Created by denverstorytrek
Riverside Cemetery, founded in 1876, is Denver’s oldest operating cemetery and is designated as a national historic district. Located just two miles north of downtown in the center of an industrial area, Riverside is truly a unique cultural treasure that has been widely ignored for many years.
Many of Colorado’s most famous pioneers found their final resting place at Riverside, including Augusta Tabor, Barney and Julia Ford, Silas Soule, three territorial governors – John Evans, Samuel Elbert, and John Routt – and numerous mayors, entrepreneurs, and civic figures.
A wide range of cultures are represented at Riverside, including Russian Orthodox, Korean, Japanese, Chinese, Italian, and African American. Riverside also hosts an official military cemetery, and is the permanent home of over 1,000 veterans from the civil war through the first gulf war. Three civil war Medal of Honor recipients are among those buried in the military cemetery.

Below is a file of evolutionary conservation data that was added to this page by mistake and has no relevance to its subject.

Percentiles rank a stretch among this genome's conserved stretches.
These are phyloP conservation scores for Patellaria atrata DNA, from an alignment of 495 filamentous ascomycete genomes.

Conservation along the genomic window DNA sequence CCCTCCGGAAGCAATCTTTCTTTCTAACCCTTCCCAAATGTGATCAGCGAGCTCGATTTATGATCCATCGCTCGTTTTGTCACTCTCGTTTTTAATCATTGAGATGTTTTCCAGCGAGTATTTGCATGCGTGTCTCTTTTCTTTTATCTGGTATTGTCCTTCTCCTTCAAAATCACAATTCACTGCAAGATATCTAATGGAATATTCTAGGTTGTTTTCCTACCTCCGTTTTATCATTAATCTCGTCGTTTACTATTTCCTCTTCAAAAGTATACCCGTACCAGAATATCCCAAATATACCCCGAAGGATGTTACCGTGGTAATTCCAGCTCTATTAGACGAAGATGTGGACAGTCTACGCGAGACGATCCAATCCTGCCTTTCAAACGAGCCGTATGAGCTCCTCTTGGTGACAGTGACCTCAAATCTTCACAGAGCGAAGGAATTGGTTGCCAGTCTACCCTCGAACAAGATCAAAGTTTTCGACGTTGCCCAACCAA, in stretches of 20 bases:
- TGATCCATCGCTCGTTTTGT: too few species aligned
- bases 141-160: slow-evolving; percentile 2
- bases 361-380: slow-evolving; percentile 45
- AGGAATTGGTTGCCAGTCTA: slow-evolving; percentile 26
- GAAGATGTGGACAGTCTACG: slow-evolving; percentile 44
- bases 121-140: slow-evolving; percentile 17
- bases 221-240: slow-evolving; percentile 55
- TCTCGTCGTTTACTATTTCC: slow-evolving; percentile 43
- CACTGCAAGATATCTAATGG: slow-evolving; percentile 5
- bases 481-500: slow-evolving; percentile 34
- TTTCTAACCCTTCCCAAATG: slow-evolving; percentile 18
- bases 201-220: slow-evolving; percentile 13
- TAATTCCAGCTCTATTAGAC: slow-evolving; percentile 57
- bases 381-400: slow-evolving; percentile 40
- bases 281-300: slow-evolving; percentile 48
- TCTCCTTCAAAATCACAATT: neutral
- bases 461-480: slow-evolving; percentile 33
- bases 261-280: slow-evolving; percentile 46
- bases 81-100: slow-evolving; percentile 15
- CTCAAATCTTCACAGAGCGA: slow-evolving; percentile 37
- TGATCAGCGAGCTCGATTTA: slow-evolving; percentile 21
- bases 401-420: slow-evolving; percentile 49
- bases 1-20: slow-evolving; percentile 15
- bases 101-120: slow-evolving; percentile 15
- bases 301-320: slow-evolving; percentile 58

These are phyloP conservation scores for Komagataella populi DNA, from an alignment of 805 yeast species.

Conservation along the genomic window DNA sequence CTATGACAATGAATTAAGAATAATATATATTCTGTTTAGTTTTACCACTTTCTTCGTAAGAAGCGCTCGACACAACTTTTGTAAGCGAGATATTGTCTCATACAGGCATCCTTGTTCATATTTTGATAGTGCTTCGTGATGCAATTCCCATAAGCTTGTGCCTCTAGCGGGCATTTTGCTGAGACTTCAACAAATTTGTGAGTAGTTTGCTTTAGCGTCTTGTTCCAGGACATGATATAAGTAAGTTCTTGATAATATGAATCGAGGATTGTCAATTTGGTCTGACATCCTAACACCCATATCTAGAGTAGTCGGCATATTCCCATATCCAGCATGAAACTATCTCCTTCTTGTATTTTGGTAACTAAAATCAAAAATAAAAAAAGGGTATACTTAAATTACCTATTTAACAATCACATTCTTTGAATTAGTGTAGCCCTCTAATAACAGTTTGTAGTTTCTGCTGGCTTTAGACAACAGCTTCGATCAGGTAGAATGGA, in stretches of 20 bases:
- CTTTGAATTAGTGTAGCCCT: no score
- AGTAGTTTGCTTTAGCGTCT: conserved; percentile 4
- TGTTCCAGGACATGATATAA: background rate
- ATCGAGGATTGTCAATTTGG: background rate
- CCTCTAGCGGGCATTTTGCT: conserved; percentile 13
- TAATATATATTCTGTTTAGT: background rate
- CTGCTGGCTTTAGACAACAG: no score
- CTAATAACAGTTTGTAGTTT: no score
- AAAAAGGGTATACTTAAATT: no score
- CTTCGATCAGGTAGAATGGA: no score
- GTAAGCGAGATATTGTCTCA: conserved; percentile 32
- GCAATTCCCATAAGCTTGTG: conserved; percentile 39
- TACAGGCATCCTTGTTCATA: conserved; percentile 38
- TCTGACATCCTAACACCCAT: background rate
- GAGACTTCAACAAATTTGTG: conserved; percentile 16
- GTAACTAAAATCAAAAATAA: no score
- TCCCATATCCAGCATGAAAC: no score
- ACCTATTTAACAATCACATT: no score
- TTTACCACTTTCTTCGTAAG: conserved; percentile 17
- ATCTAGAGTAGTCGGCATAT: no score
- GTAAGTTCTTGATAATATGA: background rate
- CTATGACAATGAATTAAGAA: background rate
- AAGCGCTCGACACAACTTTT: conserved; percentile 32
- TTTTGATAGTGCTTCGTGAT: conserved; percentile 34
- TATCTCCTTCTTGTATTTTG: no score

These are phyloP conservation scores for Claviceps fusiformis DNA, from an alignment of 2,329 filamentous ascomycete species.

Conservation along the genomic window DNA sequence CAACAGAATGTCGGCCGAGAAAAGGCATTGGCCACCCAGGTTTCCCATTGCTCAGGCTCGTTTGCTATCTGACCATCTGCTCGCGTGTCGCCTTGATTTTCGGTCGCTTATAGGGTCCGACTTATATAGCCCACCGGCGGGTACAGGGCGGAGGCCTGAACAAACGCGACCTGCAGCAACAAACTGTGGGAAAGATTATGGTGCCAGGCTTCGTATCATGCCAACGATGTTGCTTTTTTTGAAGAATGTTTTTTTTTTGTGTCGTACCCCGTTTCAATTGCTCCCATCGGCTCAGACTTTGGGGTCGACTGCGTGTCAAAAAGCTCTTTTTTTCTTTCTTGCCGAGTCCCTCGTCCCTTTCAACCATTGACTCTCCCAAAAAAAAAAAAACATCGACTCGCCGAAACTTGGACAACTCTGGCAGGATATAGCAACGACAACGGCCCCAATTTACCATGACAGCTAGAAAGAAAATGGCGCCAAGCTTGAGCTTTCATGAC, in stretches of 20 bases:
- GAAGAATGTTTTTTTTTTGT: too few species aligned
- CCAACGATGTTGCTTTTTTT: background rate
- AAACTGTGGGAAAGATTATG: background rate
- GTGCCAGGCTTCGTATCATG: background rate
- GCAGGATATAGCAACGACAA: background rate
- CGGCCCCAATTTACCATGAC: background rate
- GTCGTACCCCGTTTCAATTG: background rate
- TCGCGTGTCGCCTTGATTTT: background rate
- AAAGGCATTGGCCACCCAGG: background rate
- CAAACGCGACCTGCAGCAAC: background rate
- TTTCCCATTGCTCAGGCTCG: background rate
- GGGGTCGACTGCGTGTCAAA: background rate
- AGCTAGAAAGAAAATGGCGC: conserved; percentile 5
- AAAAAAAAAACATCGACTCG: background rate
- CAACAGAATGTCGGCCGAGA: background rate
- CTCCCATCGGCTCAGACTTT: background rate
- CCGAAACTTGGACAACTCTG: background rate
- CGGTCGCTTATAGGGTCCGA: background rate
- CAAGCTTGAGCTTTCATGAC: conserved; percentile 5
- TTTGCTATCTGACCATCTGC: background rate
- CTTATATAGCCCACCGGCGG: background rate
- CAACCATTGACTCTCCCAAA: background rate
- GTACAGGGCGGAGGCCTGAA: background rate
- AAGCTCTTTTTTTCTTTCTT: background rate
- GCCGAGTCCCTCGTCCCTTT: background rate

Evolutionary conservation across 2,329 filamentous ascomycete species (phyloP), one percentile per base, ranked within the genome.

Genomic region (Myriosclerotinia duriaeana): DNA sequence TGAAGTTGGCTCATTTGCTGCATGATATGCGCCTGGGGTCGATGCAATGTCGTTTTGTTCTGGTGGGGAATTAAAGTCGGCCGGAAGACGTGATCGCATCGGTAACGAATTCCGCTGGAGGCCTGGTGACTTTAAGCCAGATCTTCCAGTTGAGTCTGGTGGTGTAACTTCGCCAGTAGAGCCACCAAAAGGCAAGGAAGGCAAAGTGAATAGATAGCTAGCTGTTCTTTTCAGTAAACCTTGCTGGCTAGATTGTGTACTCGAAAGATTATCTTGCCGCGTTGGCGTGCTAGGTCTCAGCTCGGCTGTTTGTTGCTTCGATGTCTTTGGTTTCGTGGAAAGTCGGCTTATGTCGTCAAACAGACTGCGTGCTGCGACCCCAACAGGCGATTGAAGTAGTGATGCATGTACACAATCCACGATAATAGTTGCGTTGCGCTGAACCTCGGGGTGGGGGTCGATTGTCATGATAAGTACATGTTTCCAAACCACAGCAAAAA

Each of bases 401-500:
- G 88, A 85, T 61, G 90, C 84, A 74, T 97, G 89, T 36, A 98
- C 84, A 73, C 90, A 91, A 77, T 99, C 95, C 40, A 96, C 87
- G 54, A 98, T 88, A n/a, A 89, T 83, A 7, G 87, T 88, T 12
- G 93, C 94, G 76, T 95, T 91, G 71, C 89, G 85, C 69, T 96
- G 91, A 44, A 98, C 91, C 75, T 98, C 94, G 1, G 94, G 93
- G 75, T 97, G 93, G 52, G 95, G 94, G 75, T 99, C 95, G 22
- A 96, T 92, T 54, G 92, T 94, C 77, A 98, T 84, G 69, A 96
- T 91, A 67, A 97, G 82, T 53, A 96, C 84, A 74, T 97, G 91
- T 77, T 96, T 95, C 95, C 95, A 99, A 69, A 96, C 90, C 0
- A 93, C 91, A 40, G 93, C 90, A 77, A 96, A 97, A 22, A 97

The chapel at Riverside was designed by renowned Denver architect Frank Edbrooke. The statuary at Riverside is a document of 130 years of Colorado history; the imagery above the ground is every bit as compelling as the history under the ground. For instance, the Drake Cabin (pictured) is the limestone monument to Blackhawk Pioneer Lester Drake.